As of 1994, when geologist Courtland Lee and I prepared a detailed analysis, areas equal to Arizona, Colorado, Montana, New Mexico, Utah, and Wyoming combined (427 million acres) were off limits to mineral exploration and development. The situation is far worse today – and because of processes unleashed by plate tectonic, volcanic, and other geologic forces, these mountain, desert, and other lands contain some of the most highly mineralized rock formations in North America, or even the entire world.

The deck was stacked: for wilderness, and against minerals and national security. This must not continue.

These areas must be surveyed and explored by government agencies and private sector companies. The needs of current and future generations are at stake. Failure to conduct systematic evaluations violates the most fundamental principles of national defense, national security, and responsible government.

The Departments of Agriculture and the Interior should follow the special provisions of the Wilderness Act; abolish, modify, or grant exceptions to existing motorized access restrictions; and ensure that areas are evaluated using airborne magnetic and other analytical equipment, assay gear carried in backpacks, truck-mounted and helicopter-borne drilling and coring rigs, and other sophisticated modern technologies.

This approach also complies with environmental and sustainability

principles. It ensures that we can get vital strategic minerals from world-class deposits on small tracts of land, instead of having to mine and process vast quantities of low-quality ores. That protects most of our wild, scenic, and wildlife areas – and modern techniques can then restore affected areas to natural conditions and high quality habitats.

Even ardent environmentalists should support this, because the renewable energy, high-tech future they want and promise depends on these minerals. For example, generating all U.S. electricity (3.5 billion megawatt hours a year) from wind would require some 14 million 1.8 MW turbines, demanding some 8 billion tons of steel alloys and concrete, 2 million tons of neodymium, other rare-earths, and vast amounts of cobalt, molybdenum, and other minerals! Substituting photovoltaic solar panels for turbines would require arsenic, boron, cadmium, gallium, indium, molybdenum, selenium, silver, tellurium, and titanium.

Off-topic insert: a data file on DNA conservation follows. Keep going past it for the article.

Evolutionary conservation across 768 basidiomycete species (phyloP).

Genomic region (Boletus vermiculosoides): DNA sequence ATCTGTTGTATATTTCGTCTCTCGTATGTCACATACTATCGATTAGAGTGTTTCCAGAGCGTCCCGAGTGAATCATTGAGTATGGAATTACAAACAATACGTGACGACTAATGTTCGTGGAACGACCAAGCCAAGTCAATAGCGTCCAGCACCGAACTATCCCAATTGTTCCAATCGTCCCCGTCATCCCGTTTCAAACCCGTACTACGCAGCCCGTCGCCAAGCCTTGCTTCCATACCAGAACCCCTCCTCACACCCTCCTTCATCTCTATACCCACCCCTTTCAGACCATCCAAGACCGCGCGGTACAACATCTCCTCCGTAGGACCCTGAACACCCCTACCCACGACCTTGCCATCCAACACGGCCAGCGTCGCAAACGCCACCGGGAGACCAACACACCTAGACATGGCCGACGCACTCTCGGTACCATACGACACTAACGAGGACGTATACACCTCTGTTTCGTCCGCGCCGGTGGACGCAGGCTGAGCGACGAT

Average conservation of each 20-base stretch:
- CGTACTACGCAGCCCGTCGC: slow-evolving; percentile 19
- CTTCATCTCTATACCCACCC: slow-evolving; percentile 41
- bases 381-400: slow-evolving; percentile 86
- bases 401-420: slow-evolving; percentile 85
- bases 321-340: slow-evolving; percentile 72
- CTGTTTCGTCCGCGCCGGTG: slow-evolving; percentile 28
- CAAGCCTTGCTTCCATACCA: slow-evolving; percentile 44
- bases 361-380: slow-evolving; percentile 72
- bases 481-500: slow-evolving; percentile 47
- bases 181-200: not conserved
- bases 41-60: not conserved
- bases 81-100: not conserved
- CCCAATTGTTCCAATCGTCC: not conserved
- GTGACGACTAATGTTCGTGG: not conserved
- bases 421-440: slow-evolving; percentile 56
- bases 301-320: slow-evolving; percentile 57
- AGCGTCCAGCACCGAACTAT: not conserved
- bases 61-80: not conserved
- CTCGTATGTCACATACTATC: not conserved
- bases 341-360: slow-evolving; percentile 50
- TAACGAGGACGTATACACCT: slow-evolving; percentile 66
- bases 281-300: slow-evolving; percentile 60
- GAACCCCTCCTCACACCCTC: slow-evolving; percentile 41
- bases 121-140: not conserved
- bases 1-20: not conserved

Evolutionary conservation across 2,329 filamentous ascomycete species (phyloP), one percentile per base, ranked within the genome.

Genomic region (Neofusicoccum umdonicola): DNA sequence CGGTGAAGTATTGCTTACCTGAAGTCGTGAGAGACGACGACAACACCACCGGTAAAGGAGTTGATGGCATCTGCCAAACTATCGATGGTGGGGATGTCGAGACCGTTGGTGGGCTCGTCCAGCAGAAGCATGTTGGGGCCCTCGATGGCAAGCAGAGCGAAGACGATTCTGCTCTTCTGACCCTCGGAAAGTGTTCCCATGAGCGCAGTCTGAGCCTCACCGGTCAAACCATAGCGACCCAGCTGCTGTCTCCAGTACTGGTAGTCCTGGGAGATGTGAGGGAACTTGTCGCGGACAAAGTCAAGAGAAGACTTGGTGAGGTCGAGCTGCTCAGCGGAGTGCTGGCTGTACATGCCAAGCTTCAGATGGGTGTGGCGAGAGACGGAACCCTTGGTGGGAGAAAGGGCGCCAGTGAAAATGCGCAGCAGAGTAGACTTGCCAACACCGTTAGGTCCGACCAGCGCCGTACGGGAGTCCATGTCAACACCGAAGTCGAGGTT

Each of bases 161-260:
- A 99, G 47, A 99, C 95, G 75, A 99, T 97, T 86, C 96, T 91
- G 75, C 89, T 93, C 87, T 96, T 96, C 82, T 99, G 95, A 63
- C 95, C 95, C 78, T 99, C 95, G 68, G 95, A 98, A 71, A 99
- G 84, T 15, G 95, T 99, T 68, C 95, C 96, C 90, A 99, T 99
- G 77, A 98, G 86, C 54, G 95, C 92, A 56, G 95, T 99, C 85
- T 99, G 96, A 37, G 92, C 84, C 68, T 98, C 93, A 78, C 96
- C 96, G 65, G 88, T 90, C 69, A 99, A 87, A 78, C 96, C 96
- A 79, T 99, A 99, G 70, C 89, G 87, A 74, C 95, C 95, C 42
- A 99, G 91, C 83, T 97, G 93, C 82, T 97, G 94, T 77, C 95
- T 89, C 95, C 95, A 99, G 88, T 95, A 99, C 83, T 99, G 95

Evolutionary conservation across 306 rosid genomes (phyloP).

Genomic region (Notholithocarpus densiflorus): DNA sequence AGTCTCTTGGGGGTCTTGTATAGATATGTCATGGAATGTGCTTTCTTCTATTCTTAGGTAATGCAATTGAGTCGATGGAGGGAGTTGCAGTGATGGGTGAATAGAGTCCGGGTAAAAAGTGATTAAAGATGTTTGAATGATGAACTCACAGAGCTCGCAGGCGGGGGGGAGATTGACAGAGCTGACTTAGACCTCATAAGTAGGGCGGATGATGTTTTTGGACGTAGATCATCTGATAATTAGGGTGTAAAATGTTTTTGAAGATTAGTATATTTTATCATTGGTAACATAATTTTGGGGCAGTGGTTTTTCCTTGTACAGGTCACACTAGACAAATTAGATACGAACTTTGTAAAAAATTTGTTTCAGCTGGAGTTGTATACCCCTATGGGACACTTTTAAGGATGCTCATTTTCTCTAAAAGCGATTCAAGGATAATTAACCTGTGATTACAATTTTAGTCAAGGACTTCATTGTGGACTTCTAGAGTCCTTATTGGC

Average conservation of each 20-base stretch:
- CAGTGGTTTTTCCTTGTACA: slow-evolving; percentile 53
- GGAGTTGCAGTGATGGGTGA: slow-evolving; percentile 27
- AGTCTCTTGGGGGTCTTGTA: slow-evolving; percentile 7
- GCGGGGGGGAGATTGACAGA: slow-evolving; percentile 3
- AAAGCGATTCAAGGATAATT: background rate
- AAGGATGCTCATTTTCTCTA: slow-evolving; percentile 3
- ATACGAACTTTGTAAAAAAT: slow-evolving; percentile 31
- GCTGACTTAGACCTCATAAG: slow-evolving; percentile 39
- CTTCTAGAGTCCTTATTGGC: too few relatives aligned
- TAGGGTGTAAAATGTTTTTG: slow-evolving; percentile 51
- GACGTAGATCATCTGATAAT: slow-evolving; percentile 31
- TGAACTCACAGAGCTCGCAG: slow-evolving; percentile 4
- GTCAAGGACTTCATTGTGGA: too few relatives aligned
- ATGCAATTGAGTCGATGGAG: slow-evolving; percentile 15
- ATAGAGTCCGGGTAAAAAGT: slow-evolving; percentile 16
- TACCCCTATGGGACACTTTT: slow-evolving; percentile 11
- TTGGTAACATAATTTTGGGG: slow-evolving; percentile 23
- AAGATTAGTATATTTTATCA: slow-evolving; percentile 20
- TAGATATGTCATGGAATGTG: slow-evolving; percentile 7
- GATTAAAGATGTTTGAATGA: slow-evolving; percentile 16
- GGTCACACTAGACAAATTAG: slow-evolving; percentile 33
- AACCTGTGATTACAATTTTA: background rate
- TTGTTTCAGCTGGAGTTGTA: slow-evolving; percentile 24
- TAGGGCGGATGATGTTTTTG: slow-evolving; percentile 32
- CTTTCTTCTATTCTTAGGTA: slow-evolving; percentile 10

Backing up that electricity for seven windless or sunless days would require 700 million 100-kw Tesla battery packs – and thus millions of tons of lithium, cobalt, manganese, nickel, and cadmium! It’s absurd.

(The land use, habitat destruction, wildlife eradication, and other impacts of large-scale renewable energy programs would be intolerable and unsustainable. Indeed, renewable energy programs on any scale make little sense. But my focus here is on the need for strategic minerals for these and all modern technologies.)

Bottom line: Every generation of computer, communication, energy, defense and other technologies requires new materials in new quantities – and thus renewed exploration, mining, and processing.

The United States is the only country that locks up its strategic mineral resources. No sane, responsible nation risks or forecloses its energy, technology, economic, employment, defense, and sustainability future. So it will be fascinating to see which legislators, judges, and pressure groups vilify the activities proposed in the Trump executive order, government minerals report, and this article.

Those that try to block progress in these areas should be named and shamed (along with their financial supporters) – and their actions made key issues in election campaigns and social responsibility discussions. Perhaps they should be the first to get shut off from electricity, cars, computers, cell phones, medical care, social media, and other modern benefits that depend on petroleum and critical minerals.

Let the Interior Department know your views on these vital issues. And maybe take a page from the Cutler-illegal immigrants playbook: Become a sanctuary county or state, simply ignore troublesome laws, regulations, and court dictates – and just initiate your own exploration and mining programs.

3 Comments

  1. Brin Jenkins February 27, 2018 at 2:20 AM

    When you have them by the balls, their hearts and minds will follow I think summed it up. Never offer leverage potential without a very good reason.

  2. pkwz February 27, 2018 at 3:15 AM

    I live in the Mojave Desert. Drive a few hours and I’m in Death Valley National Park. The desert out here is almost completely devoid of any sign of civilization. There are endless miles of nothing with nobody in sight. If you look closely there are scores of old abandoned mines from the days way before national parks and wilderness areas.

    I read that there are many areas out here that contain rare earth elememts. We need to find out where they are and how much exists that can be mined. They’ve destroyed thousands of acres of California desert by putting up solar farms which destroy the land that they cover. Environmentalist don’t offer a peep of protest. But if you want to build a road or explore for minerals, they act as if you want to fill in the Grand Canyon.

    Complete idiocy.